Caregiver Support Group: The needs assessment also indicated a community preference for GLBT-specific support groups. Wilder Caregiver Services is currently designing a GLBT Caregiver’s Group and invites GLBT caregivers and those passionate about GLBT caregiving and aging to join them in co-creating this group. Next planning sessions are August 4 & 25, 5:30, at Wilder Center, 451 Lexington Pkwy., N. St. Paul, MN 55104. For more information, contact Kirsten Johnson at [email protected] or 651-280-2492.
Housing: Some things just take time. Housing is certainly one of them. Fourteen years after it was first discussed in a Spirit of the Lakes UCC discussion group, the Spirit on Lake affordable apartment community opened its doors. This beautiful new construction is open to all, welcoming to GLBT elders, and located in Minneapolis on the corner of East Lake Street and 13th Ave. S. To learn more, contact Kathleen Tully at [email protected] or go to www.premierhousingmanagement.com
Medicare Information Sessions: Is Medicare in your future? Need more information? Check out the individual counseling sessions held at Quatrefoil Library on Medicare and other health insurance options. To make an appointment, call the Senior LinkAge Line at 800-333-2433. These sessions are offered through Quatrefoil’s Aging Out at the Library program (www.qlibary.org) in partnership with the Metropolitan Area Agency on Aging. Note: Quatrefoil Library is located on the first floor of the Spirit on Lake apartment building (see Housing above).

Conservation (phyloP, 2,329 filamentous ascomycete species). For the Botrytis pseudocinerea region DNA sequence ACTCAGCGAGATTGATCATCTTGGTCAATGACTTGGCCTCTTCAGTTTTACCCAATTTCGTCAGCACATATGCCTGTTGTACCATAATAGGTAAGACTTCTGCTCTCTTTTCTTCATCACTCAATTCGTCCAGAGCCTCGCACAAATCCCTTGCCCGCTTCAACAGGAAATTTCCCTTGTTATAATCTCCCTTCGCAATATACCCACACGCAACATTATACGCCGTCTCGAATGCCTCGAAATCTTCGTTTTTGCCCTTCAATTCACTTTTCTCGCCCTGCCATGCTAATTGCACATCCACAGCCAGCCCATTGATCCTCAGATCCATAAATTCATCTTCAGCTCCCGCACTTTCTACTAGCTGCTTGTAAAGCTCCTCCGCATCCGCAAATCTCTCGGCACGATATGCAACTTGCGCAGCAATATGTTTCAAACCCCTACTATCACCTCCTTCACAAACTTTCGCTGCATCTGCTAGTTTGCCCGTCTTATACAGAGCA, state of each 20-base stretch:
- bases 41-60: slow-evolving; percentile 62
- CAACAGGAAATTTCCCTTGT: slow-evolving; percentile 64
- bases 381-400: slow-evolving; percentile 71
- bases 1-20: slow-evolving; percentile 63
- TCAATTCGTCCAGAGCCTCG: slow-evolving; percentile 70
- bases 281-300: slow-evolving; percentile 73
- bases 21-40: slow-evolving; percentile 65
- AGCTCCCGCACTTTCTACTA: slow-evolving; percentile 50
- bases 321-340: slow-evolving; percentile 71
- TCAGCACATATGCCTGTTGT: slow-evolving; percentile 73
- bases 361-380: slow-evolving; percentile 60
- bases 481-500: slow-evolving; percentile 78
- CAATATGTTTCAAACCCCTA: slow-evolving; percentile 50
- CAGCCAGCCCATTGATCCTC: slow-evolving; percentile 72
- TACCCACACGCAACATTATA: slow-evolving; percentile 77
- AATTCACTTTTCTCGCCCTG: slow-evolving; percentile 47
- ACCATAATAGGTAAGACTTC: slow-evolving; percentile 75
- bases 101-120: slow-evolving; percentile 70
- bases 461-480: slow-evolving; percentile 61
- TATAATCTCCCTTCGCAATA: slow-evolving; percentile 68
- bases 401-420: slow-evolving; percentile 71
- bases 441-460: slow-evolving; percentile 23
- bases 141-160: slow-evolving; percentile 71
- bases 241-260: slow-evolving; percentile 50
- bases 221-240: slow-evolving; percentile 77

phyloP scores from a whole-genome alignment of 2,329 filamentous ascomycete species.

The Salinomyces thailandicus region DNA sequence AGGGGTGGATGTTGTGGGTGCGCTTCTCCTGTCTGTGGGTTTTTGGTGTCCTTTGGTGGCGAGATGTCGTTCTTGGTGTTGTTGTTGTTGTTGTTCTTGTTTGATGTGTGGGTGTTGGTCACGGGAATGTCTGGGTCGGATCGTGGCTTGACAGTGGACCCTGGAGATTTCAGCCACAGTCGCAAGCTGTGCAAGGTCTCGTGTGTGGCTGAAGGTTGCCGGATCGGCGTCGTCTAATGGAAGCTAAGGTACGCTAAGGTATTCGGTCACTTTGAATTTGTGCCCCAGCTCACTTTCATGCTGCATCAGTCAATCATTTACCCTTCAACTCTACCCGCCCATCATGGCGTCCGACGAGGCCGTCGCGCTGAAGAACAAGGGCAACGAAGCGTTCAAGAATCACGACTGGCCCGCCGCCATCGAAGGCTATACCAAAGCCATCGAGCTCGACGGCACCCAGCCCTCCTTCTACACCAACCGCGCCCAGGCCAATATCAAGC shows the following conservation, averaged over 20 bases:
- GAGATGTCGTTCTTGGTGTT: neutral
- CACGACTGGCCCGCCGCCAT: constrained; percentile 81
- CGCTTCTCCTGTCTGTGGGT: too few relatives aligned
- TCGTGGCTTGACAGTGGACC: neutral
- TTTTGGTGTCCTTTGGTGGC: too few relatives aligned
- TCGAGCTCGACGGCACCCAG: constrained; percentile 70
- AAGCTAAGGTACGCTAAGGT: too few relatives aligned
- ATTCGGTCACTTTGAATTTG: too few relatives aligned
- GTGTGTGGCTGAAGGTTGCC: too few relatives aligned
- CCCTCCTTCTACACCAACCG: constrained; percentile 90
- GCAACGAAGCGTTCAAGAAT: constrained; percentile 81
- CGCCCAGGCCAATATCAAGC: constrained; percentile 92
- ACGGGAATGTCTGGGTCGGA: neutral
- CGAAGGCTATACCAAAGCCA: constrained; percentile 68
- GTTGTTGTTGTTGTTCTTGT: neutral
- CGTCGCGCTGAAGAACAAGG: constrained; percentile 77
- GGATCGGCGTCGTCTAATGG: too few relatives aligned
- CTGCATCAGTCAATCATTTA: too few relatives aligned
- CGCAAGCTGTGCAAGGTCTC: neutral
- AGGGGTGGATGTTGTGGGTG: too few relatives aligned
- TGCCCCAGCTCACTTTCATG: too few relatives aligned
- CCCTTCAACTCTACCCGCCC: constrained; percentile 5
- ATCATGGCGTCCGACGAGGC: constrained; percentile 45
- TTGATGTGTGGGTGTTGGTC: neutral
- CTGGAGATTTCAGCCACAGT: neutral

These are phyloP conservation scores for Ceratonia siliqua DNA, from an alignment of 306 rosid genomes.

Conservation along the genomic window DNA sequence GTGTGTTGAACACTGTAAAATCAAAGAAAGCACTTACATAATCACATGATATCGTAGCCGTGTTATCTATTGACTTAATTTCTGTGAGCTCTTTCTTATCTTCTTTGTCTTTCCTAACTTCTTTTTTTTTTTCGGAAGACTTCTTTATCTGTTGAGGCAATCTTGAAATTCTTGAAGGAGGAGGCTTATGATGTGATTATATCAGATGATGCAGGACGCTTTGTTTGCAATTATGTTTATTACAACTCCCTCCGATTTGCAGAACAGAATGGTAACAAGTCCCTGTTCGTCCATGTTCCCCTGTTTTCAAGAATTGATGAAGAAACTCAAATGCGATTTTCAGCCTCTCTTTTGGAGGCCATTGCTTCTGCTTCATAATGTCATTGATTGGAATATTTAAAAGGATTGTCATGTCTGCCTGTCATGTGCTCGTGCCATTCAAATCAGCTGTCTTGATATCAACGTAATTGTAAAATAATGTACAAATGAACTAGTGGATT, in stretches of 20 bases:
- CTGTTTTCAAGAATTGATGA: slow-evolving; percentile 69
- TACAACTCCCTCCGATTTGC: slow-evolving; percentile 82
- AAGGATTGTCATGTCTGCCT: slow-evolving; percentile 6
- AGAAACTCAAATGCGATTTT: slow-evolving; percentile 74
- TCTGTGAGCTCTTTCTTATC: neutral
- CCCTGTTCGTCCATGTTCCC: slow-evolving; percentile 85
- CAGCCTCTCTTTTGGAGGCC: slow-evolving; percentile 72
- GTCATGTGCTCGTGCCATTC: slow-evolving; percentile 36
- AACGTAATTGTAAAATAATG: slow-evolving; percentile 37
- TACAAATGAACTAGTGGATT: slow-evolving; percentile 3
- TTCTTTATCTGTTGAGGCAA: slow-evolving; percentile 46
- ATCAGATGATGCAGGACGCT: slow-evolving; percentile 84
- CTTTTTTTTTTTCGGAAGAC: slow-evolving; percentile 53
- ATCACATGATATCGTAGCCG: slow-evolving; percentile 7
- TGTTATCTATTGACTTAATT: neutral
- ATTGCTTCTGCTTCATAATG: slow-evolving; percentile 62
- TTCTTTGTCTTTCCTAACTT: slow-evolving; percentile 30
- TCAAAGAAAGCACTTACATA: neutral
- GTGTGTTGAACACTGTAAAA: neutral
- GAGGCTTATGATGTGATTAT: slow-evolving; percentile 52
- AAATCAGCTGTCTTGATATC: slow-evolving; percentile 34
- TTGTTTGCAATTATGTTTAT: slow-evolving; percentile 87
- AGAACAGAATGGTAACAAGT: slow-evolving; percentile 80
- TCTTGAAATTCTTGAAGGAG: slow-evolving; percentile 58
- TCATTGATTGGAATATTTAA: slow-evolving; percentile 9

Friendly Visiting: Need a visitor to brighten up your day? Looking for a volunteer opportunity? Check out the friendly visiting opportunities made possible through a partnership between Prime Timers and Little Brothers—Friends of the Elderly, and partially funded by the Greater Twin Cities United Way and PFund Aging Initiative. You can learn more at: [email protected], www.littlebrothersmn.org, or call 612-721-6215.
BoomerTown at Pride: Twin Cities Pride now has a dedicated area in Loring Park that specifically caters to the interests and needs of GLBTQ Seniors at Pride. Organizations at 2014 Pride included AARP Twin Cities Pride, Little Brothers – Friends of the Elderly, Prime Timers, Ebenezer Homes, Jewish Family Service of St. Paul, Metro Meals on Wheels, MNsure, Metropolitan Area Agency on Aging, Right at Home, Store to Door, Training To Serve, and Volunteers of America/RSVP.